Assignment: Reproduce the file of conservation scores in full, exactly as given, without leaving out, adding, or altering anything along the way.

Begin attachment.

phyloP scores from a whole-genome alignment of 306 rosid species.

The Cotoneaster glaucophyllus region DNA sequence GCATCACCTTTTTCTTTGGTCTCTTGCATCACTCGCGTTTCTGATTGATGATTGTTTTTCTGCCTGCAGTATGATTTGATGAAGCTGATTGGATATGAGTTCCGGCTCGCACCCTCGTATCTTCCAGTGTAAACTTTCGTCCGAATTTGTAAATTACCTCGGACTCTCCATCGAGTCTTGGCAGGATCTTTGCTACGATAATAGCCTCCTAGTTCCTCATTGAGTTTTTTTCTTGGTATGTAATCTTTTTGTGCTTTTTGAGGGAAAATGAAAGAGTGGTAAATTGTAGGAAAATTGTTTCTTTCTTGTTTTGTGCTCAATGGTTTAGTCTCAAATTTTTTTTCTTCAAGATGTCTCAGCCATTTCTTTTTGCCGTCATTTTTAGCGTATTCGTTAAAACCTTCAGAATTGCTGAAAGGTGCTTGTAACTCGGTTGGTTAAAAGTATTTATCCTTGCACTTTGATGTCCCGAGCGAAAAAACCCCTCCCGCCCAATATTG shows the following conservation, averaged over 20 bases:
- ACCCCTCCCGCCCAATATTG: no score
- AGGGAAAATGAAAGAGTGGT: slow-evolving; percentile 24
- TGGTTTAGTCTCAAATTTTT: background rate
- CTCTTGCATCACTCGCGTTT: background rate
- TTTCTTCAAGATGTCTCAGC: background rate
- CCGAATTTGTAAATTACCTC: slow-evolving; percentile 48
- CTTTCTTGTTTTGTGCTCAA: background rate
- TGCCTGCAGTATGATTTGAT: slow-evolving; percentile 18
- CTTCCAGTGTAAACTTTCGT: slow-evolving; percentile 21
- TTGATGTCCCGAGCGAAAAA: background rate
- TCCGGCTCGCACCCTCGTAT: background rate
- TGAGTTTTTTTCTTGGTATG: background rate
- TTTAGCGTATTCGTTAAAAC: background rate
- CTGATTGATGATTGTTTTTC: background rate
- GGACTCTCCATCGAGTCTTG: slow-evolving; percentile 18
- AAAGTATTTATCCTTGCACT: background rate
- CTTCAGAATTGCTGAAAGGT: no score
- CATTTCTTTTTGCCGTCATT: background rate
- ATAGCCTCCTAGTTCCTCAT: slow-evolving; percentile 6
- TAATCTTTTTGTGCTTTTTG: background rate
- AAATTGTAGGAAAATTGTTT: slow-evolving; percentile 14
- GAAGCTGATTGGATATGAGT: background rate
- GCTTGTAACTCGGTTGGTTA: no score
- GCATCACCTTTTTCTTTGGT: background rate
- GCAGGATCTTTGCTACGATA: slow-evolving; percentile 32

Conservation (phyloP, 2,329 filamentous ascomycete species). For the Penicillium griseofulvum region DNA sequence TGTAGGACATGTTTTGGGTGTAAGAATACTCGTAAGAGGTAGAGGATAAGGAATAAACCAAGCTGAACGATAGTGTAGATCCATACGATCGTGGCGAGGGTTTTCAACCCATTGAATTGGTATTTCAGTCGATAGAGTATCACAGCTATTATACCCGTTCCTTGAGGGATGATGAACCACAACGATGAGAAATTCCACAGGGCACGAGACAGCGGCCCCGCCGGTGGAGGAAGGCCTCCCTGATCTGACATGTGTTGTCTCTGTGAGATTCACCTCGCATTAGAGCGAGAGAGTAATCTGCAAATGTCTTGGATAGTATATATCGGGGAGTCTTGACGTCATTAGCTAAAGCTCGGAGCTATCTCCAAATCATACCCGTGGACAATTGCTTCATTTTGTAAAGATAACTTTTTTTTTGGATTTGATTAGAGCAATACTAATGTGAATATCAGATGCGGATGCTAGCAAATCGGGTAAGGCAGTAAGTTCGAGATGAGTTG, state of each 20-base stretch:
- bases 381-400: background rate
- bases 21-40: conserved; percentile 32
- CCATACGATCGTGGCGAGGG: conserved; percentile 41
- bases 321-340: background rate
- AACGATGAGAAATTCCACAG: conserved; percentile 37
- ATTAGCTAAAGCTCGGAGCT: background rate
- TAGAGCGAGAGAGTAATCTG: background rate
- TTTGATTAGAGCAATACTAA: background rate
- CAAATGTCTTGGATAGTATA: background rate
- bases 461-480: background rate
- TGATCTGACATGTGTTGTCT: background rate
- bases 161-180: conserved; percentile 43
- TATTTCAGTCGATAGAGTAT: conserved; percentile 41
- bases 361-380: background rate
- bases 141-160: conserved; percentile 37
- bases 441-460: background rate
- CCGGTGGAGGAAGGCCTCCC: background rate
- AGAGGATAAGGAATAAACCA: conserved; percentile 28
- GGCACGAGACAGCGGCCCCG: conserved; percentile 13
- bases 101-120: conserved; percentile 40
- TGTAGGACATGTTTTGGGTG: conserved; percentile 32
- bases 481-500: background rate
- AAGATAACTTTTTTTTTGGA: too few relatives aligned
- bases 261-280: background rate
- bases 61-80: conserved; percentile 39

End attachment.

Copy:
phyloP scores from a whole-genome alignment of 306 rosid species.

The Cotoneaster glaucophyllus region DNA sequence GCATCACCTTTTTCTTTGGTCTCTTGCATCACTCGCGTTTCTGATTGATGATTGTTTTTCTGCCTGCAGTATGATTTGATGAAGCTGATTGGATATGAGTTCCGGCTCGCACCCTCGTATCTTCCAGTGTAAACTTTCGTCCGAATTTGTAAATTACCTCGGACTCTCCATCGAGTCTTGGCAGGATCTTTGCTACGATAATAGCCTCCTAGTTCCTCATTGAGTTTTTTTCTTGGTATGTAATCTTTTTGTGCTTTTTGAGGGAAAATGAAAGAGTGGTAAATTGTAGGAAAATTGTTTCTTTCTTGTTTTGTGCTCAATGGTTTAGTCTCAAATTTTTTTTCTTCAAGATGTCTCAGCCATTTCTTTTTGCCGTCATTTTTAGCGTATTCGTTAAAACCTTCAGAATTGCTGAAAGGTGCTTGTAACTCGGTTGGTTAAAAGTATTTATCCTTGCACTTTGATGTCCCGAGCGAAAAAACCCCTCCCGCCCAATATTG shows the following conservation, averaged over 20 bases:
- ACCCCTCCCGCCCAATATTG: no score
- AGGGAAAATGAAAGAGTGGT: slow-evolving; percentile 24
- TGGTTTAGTCTCAAATTTTT: background rate
- CTCTTGCATCACTCGCGTTT: background rate
- TTTCTTCAAGATGTCTCAGC: background rate
- CCGAATTTGTAAATTACCTC: slow-evolving; percentile 48
- CTTTCTTGTTTTGTGCTCAA: background rate
- TGCCTGCAGTATGATTTGAT: slow-evolving; percentile 18
- CTTCCAGTGTAAACTTTCGT: slow-evolving; percentile 21
- TTGATGTCCCGAGCGAAAAA: background rate
- TCCGGCTCGCACCCTCGTAT: background rate
- TGAGTTTTTTTCTTGGTATG: background rate
- TTTAGCGTATTCGTTAAAAC: background rate
- CTGATTGATGATTGTTTTTC: background rate
- GGACTCTCCATCGAGTCTTG: slow-evolving; percentile 18
- AAAGTATTTATCCTTGCACT: background rate
- CTTCAGAATTGCTGAAAGGT: no score
- CATTTCTTTTTGCCGTCATT: background rate
- ATAGCCTCCTAGTTCCTCAT: slow-evolving; percentile 6
- TAATCTTTTTGTGCTTTTTG: background rate
- AAATTGTAGGAAAATTGTTT: slow-evolving; percentile 14
- GAAGCTGATTGGATATGAGT: background rate
- GCTTGTAACTCGGTTGGTTA: no score
- GCATCACCTTTTTCTTTGGT: background rate
- GCAGGATCTTTGCTACGATA: slow-evolving; percentile 32

Conservation (phyloP, 2,329 filamentous ascomycete species). For the Penicillium griseofulvum region DNA sequence TGTAGGACATGTTTTGGGTGTAAGAATACTCGTAAGAGGTAGAGGATAAGGAATAAACCAAGCTGAACGATAGTGTAGATCCATACGATCGTGGCGAGGGTTTTCAACCCATTGAATTGGTATTTCAGTCGATAGAGTATCACAGCTATTATACCCGTTCCTTGAGGGATGATGAACCACAACGATGAGAAATTCCACAGGGCACGAGACAGCGGCCCCGCCGGTGGAGGAAGGCCTCCCTGATCTGACATGTGTTGTCTCTGTGAGATTCACCTCGCATTAGAGCGAGAGAGTAATCTGCAAATGTCTTGGATAGTATATATCGGGGAGTCTTGACGTCATTAGCTAAAGCTCGGAGCTATCTCCAAATCATACCCGTGGACAATTGCTTCATTTTGTAAAGATAACTTTTTTTTTGGATTTGATTAGAGCAATACTAATGTGAATATCAGATGCGGATGCTAGCAAATCGGGTAAGGCAGTAAGTTCGAGATGAGTTG, state of each 20-base stretch:
- bases 381-400: background rate
- bases 21-40: conserved; percentile 32
- CCATACGATCGTGGCGAGGG: conserved; percentile 41
- bases 321-340: background rate
- AACGATGAGAAATTCCACAG: conserved; percentile 37
- ATTAGCTAAAGCTCGGAGCT: background rate
- TAGAGCGAGAGAGTAATCTG: background rate
- TTTGATTAGAGCAATACTAA: background rate
- CAAATGTCTTGGATAGTATA: background rate
- bases 461-480: background rate
- TGATCTGACATGTGTTGTCT: background rate
- bases 161-180: conserved; percentile 43
- TATTTCAGTCGATAGAGTAT: conserved; percentile 41
- bases 361-380: background rate
- bases 141-160: conserved; percentile 37
- bases 441-460: background rate
- CCGGTGGAGGAAGGCCTCCC: background rate
- AGAGGATAAGGAATAAACCA: conserved; percentile 28
- GGCACGAGACAGCGGCCCCG: conserved; percentile 13
- bases 101-120: conserved; percentile 40
- TGTAGGACATGTTTTGGGTG: conserved; percentile 32
- bases 481-500: background rate
- AAGATAACTTTTTTTTTGGA: too few relatives aligned
- bases 261-280: background rate
- bases 61-80: conserved; percentile 39